The US winter storms, particularly occurring in Texas and Oregon, generated massive catastrophe losses.
The Progressive Corporation recorded reinsurance recovery of $40 million in February as a result of the extreme winter weather that struck southern regions of the United States.
Insurance damages left behind by the extreme and uncommon weather in the south were substantial.
During February 2021, Progressive’s catastrophe losses were recorded at $87 million. This translated to a net catastrophe loss ratio of 2.7 percent of the insurer’s earned premiums, including the reinsurance recovery impact.
The vast majority of the catastrophe losses experienced by the insurer was the outcome of the winter storms that struck Texas and Oregon, as well as much of the rest of the south eastern United States.
Though the final tallies have yet to be made regarding the size of the extreme weather event and what its cost will be – due to the complexity of its impact – initial insurance and reinsurance industry losses have been estimated to be greater than $10 billion. That figure is comparable to the impact of Hurricane Harvey in 2017.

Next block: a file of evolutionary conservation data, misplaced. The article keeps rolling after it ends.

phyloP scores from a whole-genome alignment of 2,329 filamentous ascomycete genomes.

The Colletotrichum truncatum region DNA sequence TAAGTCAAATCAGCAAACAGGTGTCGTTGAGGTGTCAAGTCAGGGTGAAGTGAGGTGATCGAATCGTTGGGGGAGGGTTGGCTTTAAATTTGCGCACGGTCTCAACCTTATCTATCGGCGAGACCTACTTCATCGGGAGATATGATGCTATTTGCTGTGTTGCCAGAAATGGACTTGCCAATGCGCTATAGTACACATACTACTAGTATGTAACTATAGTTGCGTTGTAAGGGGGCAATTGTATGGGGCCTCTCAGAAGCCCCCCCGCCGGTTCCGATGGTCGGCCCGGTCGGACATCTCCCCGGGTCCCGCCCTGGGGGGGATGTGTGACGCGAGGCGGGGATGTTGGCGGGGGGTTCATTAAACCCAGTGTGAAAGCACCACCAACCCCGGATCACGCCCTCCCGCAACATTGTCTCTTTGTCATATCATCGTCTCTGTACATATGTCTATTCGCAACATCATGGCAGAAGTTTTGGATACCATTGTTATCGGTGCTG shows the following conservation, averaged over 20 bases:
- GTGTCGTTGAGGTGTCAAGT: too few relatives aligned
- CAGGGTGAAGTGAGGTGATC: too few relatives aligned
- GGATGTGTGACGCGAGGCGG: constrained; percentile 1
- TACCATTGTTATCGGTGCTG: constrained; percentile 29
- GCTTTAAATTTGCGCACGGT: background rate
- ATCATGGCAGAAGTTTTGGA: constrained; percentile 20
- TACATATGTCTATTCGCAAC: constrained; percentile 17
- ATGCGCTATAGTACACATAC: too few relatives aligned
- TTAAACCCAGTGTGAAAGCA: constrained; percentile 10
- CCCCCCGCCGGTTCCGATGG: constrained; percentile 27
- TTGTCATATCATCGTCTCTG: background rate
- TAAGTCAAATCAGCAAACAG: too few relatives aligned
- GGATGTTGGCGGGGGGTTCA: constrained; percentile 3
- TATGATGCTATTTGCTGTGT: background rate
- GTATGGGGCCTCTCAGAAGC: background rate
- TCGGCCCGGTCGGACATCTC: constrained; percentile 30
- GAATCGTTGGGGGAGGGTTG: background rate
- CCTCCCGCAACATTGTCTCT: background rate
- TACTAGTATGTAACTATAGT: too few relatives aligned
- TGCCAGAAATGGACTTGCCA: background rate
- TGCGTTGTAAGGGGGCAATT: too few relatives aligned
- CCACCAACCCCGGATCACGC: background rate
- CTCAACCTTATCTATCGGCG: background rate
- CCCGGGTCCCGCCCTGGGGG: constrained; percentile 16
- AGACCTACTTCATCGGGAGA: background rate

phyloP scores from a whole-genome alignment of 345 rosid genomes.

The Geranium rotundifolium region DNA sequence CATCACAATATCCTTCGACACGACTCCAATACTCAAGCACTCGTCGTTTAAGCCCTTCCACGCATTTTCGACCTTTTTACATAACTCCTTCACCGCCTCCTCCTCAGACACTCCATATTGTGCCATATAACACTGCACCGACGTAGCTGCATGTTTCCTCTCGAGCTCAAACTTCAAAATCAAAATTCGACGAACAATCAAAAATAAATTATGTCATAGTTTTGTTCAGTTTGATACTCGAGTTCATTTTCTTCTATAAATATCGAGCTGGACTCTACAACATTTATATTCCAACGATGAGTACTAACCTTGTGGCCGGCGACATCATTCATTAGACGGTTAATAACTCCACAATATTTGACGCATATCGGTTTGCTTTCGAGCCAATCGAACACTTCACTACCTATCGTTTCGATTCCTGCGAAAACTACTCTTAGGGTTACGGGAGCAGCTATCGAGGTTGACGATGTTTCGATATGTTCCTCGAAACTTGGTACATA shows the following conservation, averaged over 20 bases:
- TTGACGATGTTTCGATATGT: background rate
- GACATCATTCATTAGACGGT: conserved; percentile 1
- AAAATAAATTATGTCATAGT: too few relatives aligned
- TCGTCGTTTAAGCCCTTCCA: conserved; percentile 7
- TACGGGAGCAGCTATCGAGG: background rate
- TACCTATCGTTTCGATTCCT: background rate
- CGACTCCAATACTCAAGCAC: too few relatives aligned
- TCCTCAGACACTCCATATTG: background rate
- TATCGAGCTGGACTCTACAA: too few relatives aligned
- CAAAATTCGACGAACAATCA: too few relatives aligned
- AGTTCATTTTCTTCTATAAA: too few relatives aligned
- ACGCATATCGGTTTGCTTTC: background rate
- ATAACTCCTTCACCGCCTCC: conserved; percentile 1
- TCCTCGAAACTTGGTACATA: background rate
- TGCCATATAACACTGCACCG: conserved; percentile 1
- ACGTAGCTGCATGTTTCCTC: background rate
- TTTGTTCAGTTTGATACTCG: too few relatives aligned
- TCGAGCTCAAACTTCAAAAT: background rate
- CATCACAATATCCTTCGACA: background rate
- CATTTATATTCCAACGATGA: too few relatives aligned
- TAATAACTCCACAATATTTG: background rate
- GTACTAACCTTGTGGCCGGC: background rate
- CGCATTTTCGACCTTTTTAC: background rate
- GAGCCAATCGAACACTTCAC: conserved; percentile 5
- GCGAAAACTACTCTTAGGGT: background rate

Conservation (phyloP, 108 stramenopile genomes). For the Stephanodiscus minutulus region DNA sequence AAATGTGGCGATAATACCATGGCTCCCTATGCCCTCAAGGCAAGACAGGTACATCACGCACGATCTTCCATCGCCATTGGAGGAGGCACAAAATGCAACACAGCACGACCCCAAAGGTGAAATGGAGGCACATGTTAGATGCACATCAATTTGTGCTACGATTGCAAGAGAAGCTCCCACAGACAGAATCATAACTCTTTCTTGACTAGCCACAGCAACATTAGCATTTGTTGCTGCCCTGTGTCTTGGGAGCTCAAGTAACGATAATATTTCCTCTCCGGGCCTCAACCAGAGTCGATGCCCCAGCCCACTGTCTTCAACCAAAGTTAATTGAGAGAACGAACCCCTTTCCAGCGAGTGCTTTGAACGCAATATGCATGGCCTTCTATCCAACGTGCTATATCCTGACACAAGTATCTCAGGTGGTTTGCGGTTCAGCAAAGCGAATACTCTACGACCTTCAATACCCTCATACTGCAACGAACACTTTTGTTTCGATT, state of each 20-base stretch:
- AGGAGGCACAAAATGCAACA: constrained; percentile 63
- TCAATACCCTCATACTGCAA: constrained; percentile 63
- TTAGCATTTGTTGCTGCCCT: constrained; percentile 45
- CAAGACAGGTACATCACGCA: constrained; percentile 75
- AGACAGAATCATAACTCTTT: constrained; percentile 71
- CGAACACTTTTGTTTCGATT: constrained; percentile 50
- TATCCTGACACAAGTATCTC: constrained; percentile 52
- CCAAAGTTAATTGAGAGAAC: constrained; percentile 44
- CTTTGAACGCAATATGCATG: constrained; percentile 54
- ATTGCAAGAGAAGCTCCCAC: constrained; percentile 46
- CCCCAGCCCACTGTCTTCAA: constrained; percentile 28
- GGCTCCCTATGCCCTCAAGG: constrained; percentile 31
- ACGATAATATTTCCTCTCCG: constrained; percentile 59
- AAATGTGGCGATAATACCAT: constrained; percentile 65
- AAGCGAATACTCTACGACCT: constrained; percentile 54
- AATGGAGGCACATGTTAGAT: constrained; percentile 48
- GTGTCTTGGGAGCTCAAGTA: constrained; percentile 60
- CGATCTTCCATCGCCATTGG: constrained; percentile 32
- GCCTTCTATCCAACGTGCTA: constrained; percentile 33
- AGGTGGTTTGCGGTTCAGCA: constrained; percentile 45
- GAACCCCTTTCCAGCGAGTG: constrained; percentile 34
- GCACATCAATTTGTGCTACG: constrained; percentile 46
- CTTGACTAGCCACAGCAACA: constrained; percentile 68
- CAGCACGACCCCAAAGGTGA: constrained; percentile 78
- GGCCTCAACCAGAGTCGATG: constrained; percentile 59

For Progressive, it has meant that the insurer has had a $40 million reinsurance recovery.
The insurer experienced a significant impact due to the event and it received the recovery under its Property segment’s occurrence excess of loss reinsurance program. The reason is that the losses that the insurer faced as well as certain allocated loss adjustment expenses (ALAE) totalled more than the $80 million retention.
February’s catastrophe losses also drove the insurer’s combined ratio up by 1.1 percent year-over-year, bringing it to 91.4 percent.
Morgan Stanley analysts pointed out that even though Progressive’s February earnings expectations were missed due to the catastrophe losses, year-over-year, the core combined ratio still rose to reach 88.9 percent as a result of a decreased 68.3 percent core loss ratio. The analysts stated that, aside from the reinsurance recovery, the insurer’s February loss ratio benefited from “continued lower accident claims frequency associated with lower driving levels.”